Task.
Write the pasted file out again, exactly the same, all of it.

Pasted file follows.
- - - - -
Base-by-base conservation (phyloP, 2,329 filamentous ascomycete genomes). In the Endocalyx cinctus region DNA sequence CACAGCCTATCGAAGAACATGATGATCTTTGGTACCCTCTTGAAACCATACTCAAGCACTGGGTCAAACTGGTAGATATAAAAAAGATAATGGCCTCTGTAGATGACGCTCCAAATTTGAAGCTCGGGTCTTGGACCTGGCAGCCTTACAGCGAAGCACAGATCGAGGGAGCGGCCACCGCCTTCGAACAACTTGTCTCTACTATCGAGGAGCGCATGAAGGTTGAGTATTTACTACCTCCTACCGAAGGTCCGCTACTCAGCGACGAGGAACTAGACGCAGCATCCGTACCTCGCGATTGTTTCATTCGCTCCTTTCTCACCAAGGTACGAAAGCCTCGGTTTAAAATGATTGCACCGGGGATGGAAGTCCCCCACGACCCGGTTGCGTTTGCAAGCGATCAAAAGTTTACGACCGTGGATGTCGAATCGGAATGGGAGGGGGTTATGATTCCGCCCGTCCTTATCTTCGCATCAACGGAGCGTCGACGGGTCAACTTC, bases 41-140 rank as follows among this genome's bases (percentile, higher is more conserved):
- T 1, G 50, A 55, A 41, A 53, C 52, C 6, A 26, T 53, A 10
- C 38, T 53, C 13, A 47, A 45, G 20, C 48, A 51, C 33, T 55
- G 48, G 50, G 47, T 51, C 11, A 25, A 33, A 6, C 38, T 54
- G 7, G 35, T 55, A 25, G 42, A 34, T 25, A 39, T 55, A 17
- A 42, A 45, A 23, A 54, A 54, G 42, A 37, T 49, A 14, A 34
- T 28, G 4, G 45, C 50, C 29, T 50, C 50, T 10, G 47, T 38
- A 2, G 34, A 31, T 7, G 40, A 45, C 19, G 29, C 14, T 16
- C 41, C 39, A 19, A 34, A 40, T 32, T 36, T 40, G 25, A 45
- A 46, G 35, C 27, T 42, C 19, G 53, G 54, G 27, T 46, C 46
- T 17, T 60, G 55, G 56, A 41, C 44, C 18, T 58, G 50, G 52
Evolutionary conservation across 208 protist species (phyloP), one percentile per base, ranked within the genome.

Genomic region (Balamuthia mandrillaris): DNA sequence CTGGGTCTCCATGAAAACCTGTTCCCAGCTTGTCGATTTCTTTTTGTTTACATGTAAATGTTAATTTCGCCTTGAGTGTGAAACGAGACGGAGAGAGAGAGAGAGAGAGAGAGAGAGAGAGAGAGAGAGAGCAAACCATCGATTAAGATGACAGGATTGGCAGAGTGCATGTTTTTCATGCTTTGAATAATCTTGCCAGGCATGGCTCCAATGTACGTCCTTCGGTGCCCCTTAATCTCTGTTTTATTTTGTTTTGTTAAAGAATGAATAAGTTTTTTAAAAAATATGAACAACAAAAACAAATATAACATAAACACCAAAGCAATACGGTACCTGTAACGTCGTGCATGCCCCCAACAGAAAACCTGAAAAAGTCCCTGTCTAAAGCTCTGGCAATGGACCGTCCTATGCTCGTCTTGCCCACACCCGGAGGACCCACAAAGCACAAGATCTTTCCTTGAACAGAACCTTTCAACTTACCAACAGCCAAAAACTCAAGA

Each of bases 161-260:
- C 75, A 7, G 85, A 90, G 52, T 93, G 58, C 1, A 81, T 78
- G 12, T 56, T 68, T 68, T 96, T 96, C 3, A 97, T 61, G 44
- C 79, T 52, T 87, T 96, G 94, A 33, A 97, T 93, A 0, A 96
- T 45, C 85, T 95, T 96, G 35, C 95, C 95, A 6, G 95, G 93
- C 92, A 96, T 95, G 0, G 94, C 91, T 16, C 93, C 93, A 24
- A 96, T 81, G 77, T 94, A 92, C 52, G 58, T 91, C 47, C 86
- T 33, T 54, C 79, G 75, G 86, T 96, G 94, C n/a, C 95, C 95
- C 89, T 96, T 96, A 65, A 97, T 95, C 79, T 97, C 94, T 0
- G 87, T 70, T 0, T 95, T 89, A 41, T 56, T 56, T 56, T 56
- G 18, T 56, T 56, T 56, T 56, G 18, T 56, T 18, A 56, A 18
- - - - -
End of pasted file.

Base-by-base conservation (phyloP, 2,329 filamentous ascomycete genomes). In the Endocalyx cinctus region DNA sequence CACAGCCTATCGAAGAACATGATGATCTTTGGTACCCTCTTGAAACCATACTCAAGCACTGGGTCAAACTGGTAGATATAAAAAAGATAATGGCCTCTGTAGATGACGCTCCAAATTTGAAGCTCGGGTCTTGGACCTGGCAGCCTTACAGCGAAGCACAGATCGAGGGAGCGGCCACCGCCTTCGAACAACTTGTCTCTACTATCGAGGAGCGCATGAAGGTTGAGTATTTACTACCTCCTACCGAAGGTCCGCTACTCAGCGACGAGGAACTAGACGCAGCATCCGTACCTCGCGATTGTTTCATTCGCTCCTTTCTCACCAAGGTACGAAAGCCTCGGTTTAAAATGATTGCACCGGGGATGGAAGTCCCCCACGACCCGGTTGCGTTTGCAAGCGATCAAAAGTTTACGACCGTGGATGTCGAATCGGAATGGGAGGGGGTTATGATTCCGCCCGTCCTTATCTTCGCATCAACGGAGCGTCGACGGGTCAACTTC, bases 41-140 rank as follows among this genome's bases (percentile, higher is more conserved):
- T 1, G 50, A 55, A 41, A 53, C 52, C 6, A 26, T 53, A 10
- C 38, T 53, C 13, A 47, A 45, G 20, C 48, A 51, C 33, T 55
- G 48, G 50, G 47, T 51, C 11, A 25, A 33, A 6, C 38, T 54
- G 7, G 35, T 55, A 25, G 42, A 34, T 25, A 39, T 55, A 17
- A 42, A 45, A 23, A 54, A 54, G 42, A 37, T 49, A 14, A 34
- T 28, G 4, G 45, C 50, C 29, T 50, C 50, T 10, G 47, T 38
- A 2, G 34, A 31, T 7, G 40, A 45, C 19, G 29, C 14, T 16
- C 41, C 39, A 19, A 34, A 40, T 32, T 36, T 40, G 25, A 45
- A 46, G 35, C 27, T 42, C 19, G 53, G 54, G 27, T 46, C 46
- T 17, T 60, G 55, G 56, A 41, C 44, C 18, T 58, G 50, G 52
Evolutionary conservation across 208 protist species (phyloP), one percentile per base, ranked within the genome.

Genomic region (Balamuthia mandrillaris): DNA sequence CTGGGTCTCCATGAAAACCTGTTCCCAGCTTGTCGATTTCTTTTTGTTTACATGTAAATGTTAATTTCGCCTTGAGTGTGAAACGAGACGGAGAGAGAGAGAGAGAGAGAGAGAGAGAGAGAGAGAGAGAGCAAACCATCGATTAAGATGACAGGATTGGCAGAGTGCATGTTTTTCATGCTTTGAATAATCTTGCCAGGCATGGCTCCAATGTACGTCCTTCGGTGCCCCTTAATCTCTGTTTTATTTTGTTTTGTTAAAGAATGAATAAGTTTTTTAAAAAATATGAACAACAAAAACAAATATAACATAAACACCAAAGCAATACGGTACCTGTAACGTCGTGCATGCCCCCAACAGAAAACCTGAAAAAGTCCCTGTCTAAAGCTCTGGCAATGGACCGTCCTATGCTCGTCTTGCCCACACCCGGAGGACCCACAAAGCACAAGATCTTTCCTTGAACAGAACCTTTCAACTTACCAACAGCCAAAAACTCAAGA

Each of bases 161-260:
- C 75, A 7, G 85, A 90, G 52, T 93, G 58, C 1, A 81, T 78
- G 12, T 56, T 68, T 68, T 96, T 96, C 3, A 97, T 61, G 44
- C 79, T 52, T 87, T 96, G 94, A 33, A 97, T 93, A 0, A 96
- T 45, C 85, T 95, T 96, G 35, C 95, C 95, A 6, G 95, G 93
- C 92, A 96, T 95, G 0, G 94, C 91, T 16, C 93, C 93, A 24
- A 96, T 81, G 77, T 94, A 92, C 52, G 58, T 91, C 47, C 86
- T 33, T 54, C 79, G 75, G 86, T 96, G 94, C n/a, C 95, C 95
- C 89, T 96, T 96, A 65, A 97, T 95, C 79, T 97, C 94, T 0
- G 87, T 70, T 0, T 95, T 89, A 41, T 56, T 56, T 56, T 56
- G 18, T 56, T 56, T 56, T 56, G 18, T 56, T 18, A 56, A 18